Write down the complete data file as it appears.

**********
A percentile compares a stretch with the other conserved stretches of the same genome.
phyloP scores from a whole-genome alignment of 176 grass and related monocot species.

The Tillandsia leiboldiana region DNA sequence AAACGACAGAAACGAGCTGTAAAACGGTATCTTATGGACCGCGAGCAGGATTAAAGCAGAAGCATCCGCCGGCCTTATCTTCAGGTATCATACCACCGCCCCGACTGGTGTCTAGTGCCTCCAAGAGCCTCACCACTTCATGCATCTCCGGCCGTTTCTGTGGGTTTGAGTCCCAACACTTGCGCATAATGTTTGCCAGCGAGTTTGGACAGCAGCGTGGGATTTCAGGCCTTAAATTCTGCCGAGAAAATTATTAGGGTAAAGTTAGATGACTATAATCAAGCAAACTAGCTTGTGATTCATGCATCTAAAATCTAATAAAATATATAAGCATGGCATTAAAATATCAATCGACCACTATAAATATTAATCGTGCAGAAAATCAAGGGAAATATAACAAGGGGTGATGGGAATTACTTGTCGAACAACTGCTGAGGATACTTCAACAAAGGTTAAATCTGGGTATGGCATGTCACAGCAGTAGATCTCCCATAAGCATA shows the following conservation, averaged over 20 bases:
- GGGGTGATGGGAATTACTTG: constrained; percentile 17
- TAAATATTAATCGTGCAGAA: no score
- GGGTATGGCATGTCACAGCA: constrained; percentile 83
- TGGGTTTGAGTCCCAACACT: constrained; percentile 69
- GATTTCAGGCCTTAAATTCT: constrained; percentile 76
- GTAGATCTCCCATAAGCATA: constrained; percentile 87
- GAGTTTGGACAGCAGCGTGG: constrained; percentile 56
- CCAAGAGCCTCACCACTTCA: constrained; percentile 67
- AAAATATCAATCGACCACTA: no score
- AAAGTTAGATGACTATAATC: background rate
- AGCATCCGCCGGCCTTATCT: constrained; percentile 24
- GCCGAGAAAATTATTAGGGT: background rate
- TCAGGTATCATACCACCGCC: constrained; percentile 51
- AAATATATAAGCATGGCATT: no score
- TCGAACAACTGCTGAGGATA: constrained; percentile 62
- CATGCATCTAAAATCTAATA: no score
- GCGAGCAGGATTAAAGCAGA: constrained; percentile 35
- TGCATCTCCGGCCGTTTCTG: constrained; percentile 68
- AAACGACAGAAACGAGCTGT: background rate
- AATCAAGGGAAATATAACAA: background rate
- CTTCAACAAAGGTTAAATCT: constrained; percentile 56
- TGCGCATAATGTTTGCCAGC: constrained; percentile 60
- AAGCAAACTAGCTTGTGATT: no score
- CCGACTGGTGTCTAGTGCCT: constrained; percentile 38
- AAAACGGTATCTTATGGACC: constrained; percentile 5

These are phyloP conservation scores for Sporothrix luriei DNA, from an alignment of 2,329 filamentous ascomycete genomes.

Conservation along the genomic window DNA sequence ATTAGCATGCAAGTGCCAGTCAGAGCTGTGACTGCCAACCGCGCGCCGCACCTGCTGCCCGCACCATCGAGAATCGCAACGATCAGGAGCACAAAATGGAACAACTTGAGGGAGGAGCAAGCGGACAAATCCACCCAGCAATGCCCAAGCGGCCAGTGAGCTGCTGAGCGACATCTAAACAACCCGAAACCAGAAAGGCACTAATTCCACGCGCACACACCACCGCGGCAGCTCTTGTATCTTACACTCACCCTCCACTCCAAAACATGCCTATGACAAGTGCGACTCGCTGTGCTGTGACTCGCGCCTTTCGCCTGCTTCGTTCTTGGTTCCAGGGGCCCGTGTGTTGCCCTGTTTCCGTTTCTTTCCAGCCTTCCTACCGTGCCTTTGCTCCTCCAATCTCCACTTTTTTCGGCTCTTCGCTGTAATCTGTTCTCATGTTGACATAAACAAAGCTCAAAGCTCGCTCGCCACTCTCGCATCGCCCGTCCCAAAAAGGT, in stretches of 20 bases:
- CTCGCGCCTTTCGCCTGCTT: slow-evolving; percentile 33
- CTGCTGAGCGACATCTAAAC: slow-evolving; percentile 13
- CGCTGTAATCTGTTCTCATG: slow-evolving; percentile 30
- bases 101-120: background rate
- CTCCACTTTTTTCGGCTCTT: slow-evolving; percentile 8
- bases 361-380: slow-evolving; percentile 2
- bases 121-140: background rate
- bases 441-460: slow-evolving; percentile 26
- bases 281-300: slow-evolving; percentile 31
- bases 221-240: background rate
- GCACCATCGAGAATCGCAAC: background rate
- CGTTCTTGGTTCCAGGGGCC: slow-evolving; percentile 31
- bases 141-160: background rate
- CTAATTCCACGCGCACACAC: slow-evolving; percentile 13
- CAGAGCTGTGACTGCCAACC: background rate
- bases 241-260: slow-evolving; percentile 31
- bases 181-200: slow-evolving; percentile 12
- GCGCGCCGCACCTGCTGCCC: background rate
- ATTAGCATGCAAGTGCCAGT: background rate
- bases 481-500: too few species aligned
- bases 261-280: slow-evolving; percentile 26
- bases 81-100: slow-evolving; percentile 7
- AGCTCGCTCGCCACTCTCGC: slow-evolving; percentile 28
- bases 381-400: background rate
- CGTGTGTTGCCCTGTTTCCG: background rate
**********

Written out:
A percentile compares a stretch with the other conserved stretches of the same genome.
phyloP scores from a whole-genome alignment of 176 grass and related monocot species.

The Tillandsia leiboldiana region DNA sequence AAACGACAGAAACGAGCTGTAAAACGGTATCTTATGGACCGCGAGCAGGATTAAAGCAGAAGCATCCGCCGGCCTTATCTTCAGGTATCATACCACCGCCCCGACTGGTGTCTAGTGCCTCCAAGAGCCTCACCACTTCATGCATCTCCGGCCGTTTCTGTGGGTTTGAGTCCCAACACTTGCGCATAATGTTTGCCAGCGAGTTTGGACAGCAGCGTGGGATTTCAGGCCTTAAATTCTGCCGAGAAAATTATTAGGGTAAAGTTAGATGACTATAATCAAGCAAACTAGCTTGTGATTCATGCATCTAAAATCTAATAAAATATATAAGCATGGCATTAAAATATCAATCGACCACTATAAATATTAATCGTGCAGAAAATCAAGGGAAATATAACAAGGGGTGATGGGAATTACTTGTCGAACAACTGCTGAGGATACTTCAACAAAGGTTAAATCTGGGTATGGCATGTCACAGCAGTAGATCTCCCATAAGCATA shows the following conservation, averaged over 20 bases:
- GGGGTGATGGGAATTACTTG: constrained; percentile 17
- TAAATATTAATCGTGCAGAA: no score
- GGGTATGGCATGTCACAGCA: constrained; percentile 83
- TGGGTTTGAGTCCCAACACT: constrained; percentile 69
- GATTTCAGGCCTTAAATTCT: constrained; percentile 76
- GTAGATCTCCCATAAGCATA: constrained; percentile 87
- GAGTTTGGACAGCAGCGTGG: constrained; percentile 56
- CCAAGAGCCTCACCACTTCA: constrained; percentile 67
- AAAATATCAATCGACCACTA: no score
- AAAGTTAGATGACTATAATC: background rate
- AGCATCCGCCGGCCTTATCT: constrained; percentile 24
- GCCGAGAAAATTATTAGGGT: background rate
- TCAGGTATCATACCACCGCC: constrained; percentile 51
- AAATATATAAGCATGGCATT: no score
- TCGAACAACTGCTGAGGATA: constrained; percentile 62
- CATGCATCTAAAATCTAATA: no score
- GCGAGCAGGATTAAAGCAGA: constrained; percentile 35
- TGCATCTCCGGCCGTTTCTG: constrained; percentile 68
- AAACGACAGAAACGAGCTGT: background rate
- AATCAAGGGAAATATAACAA: background rate
- CTTCAACAAAGGTTAAATCT: constrained; percentile 56
- TGCGCATAATGTTTGCCAGC: constrained; percentile 60
- AAGCAAACTAGCTTGTGATT: no score
- CCGACTGGTGTCTAGTGCCT: constrained; percentile 38
- AAAACGGTATCTTATGGACC: constrained; percentile 5

These are phyloP conservation scores for Sporothrix luriei DNA, from an alignment of 2,329 filamentous ascomycete genomes.

Conservation along the genomic window DNA sequence ATTAGCATGCAAGTGCCAGTCAGAGCTGTGACTGCCAACCGCGCGCCGCACCTGCTGCCCGCACCATCGAGAATCGCAACGATCAGGAGCACAAAATGGAACAACTTGAGGGAGGAGCAAGCGGACAAATCCACCCAGCAATGCCCAAGCGGCCAGTGAGCTGCTGAGCGACATCTAAACAACCCGAAACCAGAAAGGCACTAATTCCACGCGCACACACCACCGCGGCAGCTCTTGTATCTTACACTCACCCTCCACTCCAAAACATGCCTATGACAAGTGCGACTCGCTGTGCTGTGACTCGCGCCTTTCGCCTGCTTCGTTCTTGGTTCCAGGGGCCCGTGTGTTGCCCTGTTTCCGTTTCTTTCCAGCCTTCCTACCGTGCCTTTGCTCCTCCAATCTCCACTTTTTTCGGCTCTTCGCTGTAATCTGTTCTCATGTTGACATAAACAAAGCTCAAAGCTCGCTCGCCACTCTCGCATCGCCCGTCCCAAAAAGGT, in stretches of 20 bases:
- CTCGCGCCTTTCGCCTGCTT: slow-evolving; percentile 33
- CTGCTGAGCGACATCTAAAC: slow-evolving; percentile 13
- CGCTGTAATCTGTTCTCATG: slow-evolving; percentile 30
- bases 101-120: background rate
- CTCCACTTTTTTCGGCTCTT: slow-evolving; percentile 8
- bases 361-380: slow-evolving; percentile 2
- bases 121-140: background rate
- bases 441-460: slow-evolving; percentile 26
- bases 281-300: slow-evolving; percentile 31
- bases 221-240: background rate
- GCACCATCGAGAATCGCAAC: background rate
- CGTTCTTGGTTCCAGGGGCC: slow-evolving; percentile 31
- bases 141-160: background rate
- CTAATTCCACGCGCACACAC: slow-evolving; percentile 13
- CAGAGCTGTGACTGCCAACC: background rate
- bases 241-260: slow-evolving; percentile 31
- bases 181-200: slow-evolving; percentile 12
- GCGCGCCGCACCTGCTGCCC: background rate
- ATTAGCATGCAAGTGCCAGT: background rate
- bases 481-500: too few species aligned
- bases 261-280: slow-evolving; percentile 26
- bases 81-100: slow-evolving; percentile 7
- AGCTCGCTCGCCACTCTCGC: slow-evolving; percentile 28
- bases 381-400: background rate
- CGTGTGTTGCCCTGTTTCCG: background rate